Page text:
With automakers offering an increasing array of safety technologies, drivers sometimes find themselves struggling to stay up to speed with the systems in their cars.
Some of the devices have been around a decade or more but have only become common in the past few years. A new campaign, MyCarDoesWhat.org, by the National Safety Council and the University of Iowa attempts to help educate drivers on the new vehicle safety technologies. Others are still available primarily in high-end vehicles.
Here is a quick description of some of them:
- Backup cameras. After a driver shifts into reverse, the camera activates to display what’s behind. The display screen may be on the center console, in the rearview mirror or even in the sun visor. Most new cars now come with this feature.
- Adaptive cruise control. In addition to maintaining a cruising speed, these systems can automatically slow or accelerate the car to maintain a constant distance behind the vehicle in front.
- Blind spot monitoring. Sensors on the sides or rear detect vehicles in the vehicle’s blind spot, and a warning signal, usually yellow or red, flashes in the side mirrors. Some cars also have a lane-side view camera. When the driver flips a turn signal, a screen displays what’s in the blind spot on that side of the vehicle.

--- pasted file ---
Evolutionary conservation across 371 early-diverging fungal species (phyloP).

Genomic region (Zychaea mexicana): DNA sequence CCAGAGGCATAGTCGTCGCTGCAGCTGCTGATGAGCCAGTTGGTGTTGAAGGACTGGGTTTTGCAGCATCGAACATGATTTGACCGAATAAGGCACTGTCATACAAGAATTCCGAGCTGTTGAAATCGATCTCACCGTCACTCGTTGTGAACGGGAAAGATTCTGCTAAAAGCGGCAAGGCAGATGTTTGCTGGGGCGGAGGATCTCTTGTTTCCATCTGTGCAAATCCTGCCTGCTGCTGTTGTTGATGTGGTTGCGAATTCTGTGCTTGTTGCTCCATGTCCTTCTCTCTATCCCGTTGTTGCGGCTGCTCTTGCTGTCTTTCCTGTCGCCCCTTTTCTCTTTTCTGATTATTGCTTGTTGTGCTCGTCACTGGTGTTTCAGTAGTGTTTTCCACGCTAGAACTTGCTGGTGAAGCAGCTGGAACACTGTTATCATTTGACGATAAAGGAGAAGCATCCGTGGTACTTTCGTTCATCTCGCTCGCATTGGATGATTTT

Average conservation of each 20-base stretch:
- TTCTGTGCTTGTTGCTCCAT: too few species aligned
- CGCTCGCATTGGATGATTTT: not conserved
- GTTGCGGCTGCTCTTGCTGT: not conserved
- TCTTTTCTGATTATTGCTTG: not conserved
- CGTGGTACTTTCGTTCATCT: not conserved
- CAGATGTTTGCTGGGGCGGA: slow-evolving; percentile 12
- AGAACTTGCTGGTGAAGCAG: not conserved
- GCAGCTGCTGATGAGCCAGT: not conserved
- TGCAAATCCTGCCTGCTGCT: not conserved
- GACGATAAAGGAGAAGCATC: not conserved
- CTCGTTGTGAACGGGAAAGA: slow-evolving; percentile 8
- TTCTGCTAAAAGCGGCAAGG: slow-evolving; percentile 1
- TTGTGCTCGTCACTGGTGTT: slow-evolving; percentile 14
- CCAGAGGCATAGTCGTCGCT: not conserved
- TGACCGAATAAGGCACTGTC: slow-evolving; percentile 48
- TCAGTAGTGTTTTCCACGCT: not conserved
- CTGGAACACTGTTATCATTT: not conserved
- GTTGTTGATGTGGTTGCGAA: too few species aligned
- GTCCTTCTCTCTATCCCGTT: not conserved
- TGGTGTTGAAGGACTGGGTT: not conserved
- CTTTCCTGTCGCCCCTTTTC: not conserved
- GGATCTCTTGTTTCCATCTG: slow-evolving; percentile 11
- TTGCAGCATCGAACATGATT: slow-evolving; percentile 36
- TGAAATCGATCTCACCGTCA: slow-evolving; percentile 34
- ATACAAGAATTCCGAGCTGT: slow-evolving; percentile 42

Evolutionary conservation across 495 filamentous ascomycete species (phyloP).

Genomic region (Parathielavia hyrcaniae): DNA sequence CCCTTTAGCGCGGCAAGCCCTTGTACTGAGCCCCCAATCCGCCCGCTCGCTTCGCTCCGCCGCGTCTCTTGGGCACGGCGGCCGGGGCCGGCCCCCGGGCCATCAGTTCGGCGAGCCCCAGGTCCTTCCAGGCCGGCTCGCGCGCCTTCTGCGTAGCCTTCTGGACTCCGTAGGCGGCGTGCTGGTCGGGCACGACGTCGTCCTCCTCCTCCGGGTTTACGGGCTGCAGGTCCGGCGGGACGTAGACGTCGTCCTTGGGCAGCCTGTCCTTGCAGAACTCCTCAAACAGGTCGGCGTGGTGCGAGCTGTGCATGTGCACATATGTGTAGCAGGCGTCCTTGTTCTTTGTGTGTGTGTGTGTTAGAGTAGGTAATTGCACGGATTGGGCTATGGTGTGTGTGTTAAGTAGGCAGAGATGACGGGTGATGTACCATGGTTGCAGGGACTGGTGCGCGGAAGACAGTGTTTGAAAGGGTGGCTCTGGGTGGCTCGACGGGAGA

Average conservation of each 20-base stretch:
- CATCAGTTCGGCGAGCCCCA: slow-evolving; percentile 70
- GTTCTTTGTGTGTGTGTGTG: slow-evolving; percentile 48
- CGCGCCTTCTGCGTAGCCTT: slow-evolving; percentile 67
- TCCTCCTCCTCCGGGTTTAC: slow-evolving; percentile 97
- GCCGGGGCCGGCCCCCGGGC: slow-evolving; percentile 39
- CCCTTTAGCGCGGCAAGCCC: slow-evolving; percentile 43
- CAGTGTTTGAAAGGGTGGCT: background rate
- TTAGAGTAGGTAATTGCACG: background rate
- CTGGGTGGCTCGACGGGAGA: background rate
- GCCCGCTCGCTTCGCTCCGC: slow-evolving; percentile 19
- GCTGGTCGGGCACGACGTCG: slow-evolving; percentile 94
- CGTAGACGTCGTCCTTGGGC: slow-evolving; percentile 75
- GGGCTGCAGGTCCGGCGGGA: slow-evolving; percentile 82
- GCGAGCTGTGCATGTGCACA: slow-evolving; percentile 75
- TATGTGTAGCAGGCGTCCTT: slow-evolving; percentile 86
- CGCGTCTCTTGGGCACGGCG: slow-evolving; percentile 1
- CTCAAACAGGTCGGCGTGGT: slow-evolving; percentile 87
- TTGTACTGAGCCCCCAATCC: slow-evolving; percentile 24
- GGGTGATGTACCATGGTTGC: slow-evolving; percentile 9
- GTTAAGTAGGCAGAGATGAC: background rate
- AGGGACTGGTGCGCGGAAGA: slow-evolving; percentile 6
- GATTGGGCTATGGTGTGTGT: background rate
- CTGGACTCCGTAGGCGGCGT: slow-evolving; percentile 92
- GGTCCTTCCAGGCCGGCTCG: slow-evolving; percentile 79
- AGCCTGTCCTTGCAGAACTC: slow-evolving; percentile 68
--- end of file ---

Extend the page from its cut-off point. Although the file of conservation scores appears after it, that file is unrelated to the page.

- Lane departure warning and lane-keeping assist. Cameras under the car read the painted lines on the road. If the car starts to drift or swerve, a light flashes or a warning sounds. Flipping on the turn signal overrides the system. Lane-keeping assist goes a step further and automatically turns the steering wheel to bring the car back into its lane.
- Rear cross-traffic alert. These are designed to address one of the biggest limitations of backup cameras, which display only what is directly behind a car. They use sensors to warn with a beep or a light in in the rearview mirror that there is traffic approaching from the side.
- Forward collision warning or mitigation. Using sensors and cameras, this warns drivers with a flashing light or audible alert of an impending front-end collision. The idea is to get the driver to brake earlier to prevent the crash or lessen its severity. Some systems do more than warn, actually applying the brake if the driver doesn’t act quickly enough.